wonderful gift to give.  I just wanted to let you know that I am going to try to gather special people to do this
wonderful mitzvoth.  I think that it was meant to be that I should find you most wonderful angels.  Judith J.

As a traditional Master in The Usui System of Reiki Healing, I practice a daily discipline of reciting the Five Precepts
of Dr. Usui, and of hands-on self treatment.  I have extended that to the knitting.  Each day before I add some
inches to the current shawl, I take it in my hands and treat it, imagining that I am also "treating" the person
who will eventually turn to the shawl for comfort and healing.  I then recite those Five Precepts:
feel no anger
have no worries
show gratitude
be diligent in all undertakings
treat others with kindness.
I find myself saying those Precepts several times as I knit, and my intention is that the consciousness brought
about by the energy of those Precepts be blended into the shawl.
The other field that I teach is The Bonny Method of Guided Imagery and Music  And some day as I knit,
I listen intentionally to some particular pieces of music that I have found to be exceptionally healing, and
imagined that the vibrations of the music can somehow blend into the shawl.  I am considering including
a special CD along with the gift of the shawl.
Linda Keiser Mardis
Consultations and Training for Healing, Self-exploration, and Spiritual Discernment
My name is Lisa Richmond and I am the Administrative Assistant at All Saints' Episcopal Church in Richland, 
Washington.  In February of 2002, a member of our parish, saw the article written by Susan Izard about the 
Prayer Shawl Ministry.  She showed the article to our Pastoral Care Team, a group of parishioners that visits 
members of our church who are in the hospital and keeps tabs on other members who are ill or in any type
of crisis.  They immediately welcomed the idea of starting a prayer shawl group in our church.

A year later we have a group of 19 women who are making shawls on a regular basis.  So far we have 
handed out 157 shawls to parishioners, family, and friends.  We have had people who have received shawls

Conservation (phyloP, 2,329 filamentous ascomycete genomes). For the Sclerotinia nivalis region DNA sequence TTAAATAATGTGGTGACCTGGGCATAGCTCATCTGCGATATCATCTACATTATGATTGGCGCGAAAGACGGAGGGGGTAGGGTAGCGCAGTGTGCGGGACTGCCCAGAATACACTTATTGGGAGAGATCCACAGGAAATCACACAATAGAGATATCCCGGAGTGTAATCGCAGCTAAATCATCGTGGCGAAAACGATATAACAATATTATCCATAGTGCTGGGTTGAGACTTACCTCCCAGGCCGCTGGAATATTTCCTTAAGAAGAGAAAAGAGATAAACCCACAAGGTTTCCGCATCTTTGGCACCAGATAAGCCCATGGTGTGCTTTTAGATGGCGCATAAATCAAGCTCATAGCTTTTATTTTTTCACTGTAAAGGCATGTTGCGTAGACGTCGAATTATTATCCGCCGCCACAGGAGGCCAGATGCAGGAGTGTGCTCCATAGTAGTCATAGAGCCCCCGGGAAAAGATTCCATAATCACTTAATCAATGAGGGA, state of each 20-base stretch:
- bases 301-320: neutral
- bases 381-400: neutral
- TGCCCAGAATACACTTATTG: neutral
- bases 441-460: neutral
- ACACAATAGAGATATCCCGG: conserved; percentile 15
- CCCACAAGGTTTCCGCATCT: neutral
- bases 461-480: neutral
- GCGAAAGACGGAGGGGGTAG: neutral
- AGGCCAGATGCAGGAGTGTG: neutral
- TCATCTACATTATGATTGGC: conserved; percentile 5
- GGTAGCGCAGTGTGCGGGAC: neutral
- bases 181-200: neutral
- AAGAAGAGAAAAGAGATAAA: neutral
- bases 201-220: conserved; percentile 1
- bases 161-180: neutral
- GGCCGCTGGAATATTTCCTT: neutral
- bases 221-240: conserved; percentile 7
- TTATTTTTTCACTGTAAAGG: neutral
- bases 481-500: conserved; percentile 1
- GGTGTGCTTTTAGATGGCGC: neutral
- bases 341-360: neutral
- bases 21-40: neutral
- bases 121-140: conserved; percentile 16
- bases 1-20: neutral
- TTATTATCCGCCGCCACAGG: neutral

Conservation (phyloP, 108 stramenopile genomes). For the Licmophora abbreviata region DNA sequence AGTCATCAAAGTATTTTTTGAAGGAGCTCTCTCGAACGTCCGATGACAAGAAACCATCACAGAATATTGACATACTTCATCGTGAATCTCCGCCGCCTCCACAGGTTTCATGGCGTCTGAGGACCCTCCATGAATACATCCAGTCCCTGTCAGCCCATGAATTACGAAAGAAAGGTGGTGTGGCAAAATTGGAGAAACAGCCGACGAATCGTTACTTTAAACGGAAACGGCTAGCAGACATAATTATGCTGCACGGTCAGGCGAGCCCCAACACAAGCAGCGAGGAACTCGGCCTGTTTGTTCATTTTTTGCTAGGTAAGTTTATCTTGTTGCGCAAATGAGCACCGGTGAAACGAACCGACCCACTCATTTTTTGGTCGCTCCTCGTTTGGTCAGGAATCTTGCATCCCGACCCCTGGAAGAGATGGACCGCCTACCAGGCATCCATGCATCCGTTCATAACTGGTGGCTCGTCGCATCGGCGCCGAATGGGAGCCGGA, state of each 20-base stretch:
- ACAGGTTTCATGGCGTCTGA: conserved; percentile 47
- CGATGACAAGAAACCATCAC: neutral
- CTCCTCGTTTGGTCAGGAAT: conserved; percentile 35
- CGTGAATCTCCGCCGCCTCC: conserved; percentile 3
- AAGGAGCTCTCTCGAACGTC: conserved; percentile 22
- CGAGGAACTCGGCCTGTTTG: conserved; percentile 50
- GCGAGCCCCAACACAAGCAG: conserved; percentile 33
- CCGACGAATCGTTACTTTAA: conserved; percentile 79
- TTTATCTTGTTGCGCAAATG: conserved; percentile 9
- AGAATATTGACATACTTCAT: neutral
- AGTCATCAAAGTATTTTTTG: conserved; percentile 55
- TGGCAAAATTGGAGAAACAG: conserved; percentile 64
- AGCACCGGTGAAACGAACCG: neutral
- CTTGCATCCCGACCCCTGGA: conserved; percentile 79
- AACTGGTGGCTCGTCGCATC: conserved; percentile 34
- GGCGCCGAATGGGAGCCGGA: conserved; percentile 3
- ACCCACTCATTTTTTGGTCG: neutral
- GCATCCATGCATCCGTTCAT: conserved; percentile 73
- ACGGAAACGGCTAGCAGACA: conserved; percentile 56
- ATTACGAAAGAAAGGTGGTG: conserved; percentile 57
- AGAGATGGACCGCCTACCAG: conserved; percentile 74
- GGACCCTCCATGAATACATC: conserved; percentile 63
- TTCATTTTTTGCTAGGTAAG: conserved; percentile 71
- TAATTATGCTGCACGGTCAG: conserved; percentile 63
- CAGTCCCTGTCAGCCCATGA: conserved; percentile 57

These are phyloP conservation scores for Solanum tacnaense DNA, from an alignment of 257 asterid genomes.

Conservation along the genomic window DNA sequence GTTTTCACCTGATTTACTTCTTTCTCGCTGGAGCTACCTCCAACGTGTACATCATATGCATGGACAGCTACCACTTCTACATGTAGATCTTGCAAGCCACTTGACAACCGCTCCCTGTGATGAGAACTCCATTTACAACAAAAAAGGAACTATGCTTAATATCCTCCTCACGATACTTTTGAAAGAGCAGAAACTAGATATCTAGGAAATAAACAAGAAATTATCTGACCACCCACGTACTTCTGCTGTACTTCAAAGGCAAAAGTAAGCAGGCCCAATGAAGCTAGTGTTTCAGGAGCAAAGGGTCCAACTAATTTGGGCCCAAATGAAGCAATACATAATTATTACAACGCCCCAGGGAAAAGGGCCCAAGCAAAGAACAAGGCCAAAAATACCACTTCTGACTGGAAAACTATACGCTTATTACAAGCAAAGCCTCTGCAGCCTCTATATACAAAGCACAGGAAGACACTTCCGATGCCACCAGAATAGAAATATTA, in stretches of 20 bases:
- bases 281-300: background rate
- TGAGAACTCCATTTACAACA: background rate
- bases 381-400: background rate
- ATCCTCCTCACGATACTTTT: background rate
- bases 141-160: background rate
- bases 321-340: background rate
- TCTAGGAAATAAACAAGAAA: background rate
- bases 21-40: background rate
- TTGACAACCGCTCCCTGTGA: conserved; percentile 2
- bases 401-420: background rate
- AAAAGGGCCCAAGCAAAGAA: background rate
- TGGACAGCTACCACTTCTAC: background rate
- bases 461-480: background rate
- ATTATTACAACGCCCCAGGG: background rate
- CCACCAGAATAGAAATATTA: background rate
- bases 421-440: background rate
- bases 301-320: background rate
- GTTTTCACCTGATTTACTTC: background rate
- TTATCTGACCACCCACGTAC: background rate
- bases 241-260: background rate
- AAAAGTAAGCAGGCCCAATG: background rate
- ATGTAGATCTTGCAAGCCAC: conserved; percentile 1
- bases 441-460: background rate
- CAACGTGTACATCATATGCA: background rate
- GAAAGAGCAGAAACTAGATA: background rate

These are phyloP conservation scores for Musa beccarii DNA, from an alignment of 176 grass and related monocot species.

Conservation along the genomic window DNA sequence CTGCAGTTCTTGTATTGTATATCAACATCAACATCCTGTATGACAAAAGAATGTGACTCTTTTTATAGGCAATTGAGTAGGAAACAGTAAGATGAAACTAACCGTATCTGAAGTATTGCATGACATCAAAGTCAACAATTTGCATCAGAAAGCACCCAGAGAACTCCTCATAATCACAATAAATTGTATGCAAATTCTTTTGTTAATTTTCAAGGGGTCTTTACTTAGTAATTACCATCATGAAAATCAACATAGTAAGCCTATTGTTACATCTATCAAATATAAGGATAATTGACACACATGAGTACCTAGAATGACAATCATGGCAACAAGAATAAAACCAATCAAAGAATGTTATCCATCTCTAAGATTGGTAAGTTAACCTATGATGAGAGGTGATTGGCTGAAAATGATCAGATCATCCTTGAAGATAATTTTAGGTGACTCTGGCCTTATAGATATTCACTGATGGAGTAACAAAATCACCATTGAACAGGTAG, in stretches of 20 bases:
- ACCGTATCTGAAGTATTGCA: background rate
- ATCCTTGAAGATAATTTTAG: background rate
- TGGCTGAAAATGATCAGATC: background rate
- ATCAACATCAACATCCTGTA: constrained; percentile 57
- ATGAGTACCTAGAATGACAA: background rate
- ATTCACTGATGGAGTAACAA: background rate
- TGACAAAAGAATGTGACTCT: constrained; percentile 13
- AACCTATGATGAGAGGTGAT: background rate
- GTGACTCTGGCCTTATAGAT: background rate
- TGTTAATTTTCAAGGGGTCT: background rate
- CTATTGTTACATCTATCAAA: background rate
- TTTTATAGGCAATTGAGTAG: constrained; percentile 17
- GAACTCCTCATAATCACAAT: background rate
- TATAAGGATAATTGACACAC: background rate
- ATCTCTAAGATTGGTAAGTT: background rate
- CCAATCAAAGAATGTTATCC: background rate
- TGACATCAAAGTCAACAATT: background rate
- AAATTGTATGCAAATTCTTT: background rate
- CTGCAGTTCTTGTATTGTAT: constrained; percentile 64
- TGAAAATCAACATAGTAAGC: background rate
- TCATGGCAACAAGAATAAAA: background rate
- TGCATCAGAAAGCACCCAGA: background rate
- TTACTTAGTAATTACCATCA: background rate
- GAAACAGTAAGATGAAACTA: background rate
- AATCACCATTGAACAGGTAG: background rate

or heard of our ministry request information about the prayer shawl ministry so that they can start a similar 
group in their church.   Our Shawl Ministry has a monthly get-together, very informal, to knit and share stories 
about our shawls, compare colors, and generally have quality fellowship time together.  
It's a very popular activity!  

We recently had a speaker at our church, Noemi, a Hungarian woman who was a prisoner at Auschwitz.  
She was a wonderful speaker, full of joy and inner peace, while telling us stories of the horrible conditions
under which she suffered.  At the end of her presentation, we presented her with a shawl.  She was grateful 
and deeply touched by the gift. 

As a member of the Prayer Shawl Ministry and find it incredibly fulfilling to create something that is so appreciated.  
The Bible speaks of each of us having special talents and using those in God's service.  I am delighted to have 
found a way to use my abilities to His glory.  It is also heartwarming to know that I am part of such a large 
fraternity of people doing the same thing to help those in need.  
It is truly a very special ministry.

In God's Peace,
Lisa Richmond
All Saint's Episcopal Church - Richland Washington
Special Photos


Dr. Craig Whitcher Pastor of Congregational Church of Topsfield, Massachusetts.  Baptizing twins: Zachary and Zoe.  Baptismal shawls knitted by the church's group of knitters ages 9 and up. The congregational church has 50 adult knitters who meet on a regular basis!


Zachary O.